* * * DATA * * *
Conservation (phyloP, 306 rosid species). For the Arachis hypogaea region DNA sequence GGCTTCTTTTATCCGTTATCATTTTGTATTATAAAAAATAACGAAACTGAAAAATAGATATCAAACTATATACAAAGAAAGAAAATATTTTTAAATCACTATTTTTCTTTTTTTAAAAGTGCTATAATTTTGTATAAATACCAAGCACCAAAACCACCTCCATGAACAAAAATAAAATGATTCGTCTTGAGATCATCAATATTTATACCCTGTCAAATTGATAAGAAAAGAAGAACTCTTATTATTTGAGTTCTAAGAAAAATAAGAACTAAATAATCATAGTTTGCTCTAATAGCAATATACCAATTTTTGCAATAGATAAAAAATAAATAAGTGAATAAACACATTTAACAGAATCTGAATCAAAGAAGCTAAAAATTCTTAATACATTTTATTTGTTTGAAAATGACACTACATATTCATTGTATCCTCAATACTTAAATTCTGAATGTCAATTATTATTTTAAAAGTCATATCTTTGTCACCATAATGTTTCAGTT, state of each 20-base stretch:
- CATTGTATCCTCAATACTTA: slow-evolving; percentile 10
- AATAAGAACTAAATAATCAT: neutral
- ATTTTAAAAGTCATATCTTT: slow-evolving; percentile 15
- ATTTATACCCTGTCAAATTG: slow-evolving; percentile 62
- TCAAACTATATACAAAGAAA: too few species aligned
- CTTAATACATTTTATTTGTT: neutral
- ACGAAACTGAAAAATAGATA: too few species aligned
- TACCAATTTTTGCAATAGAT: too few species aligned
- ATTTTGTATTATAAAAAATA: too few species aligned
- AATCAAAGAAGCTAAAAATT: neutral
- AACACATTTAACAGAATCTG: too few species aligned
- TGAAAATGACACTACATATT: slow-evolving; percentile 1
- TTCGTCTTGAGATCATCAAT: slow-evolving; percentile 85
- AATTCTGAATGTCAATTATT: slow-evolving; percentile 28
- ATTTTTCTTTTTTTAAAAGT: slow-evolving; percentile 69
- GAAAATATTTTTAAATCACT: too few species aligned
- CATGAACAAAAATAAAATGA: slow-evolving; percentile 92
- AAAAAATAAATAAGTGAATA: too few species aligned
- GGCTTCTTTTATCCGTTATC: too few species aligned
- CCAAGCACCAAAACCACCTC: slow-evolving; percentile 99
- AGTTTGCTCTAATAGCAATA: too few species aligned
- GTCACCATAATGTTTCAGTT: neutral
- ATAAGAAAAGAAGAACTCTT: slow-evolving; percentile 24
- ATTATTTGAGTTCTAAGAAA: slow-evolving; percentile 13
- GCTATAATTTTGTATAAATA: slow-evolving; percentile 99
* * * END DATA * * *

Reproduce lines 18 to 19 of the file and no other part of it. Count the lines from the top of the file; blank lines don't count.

- CATGAACAAAAATAAAATGA: slow-evolving; percentile 92
- AAAAAATAAATAAGTGAATA: too few species aligned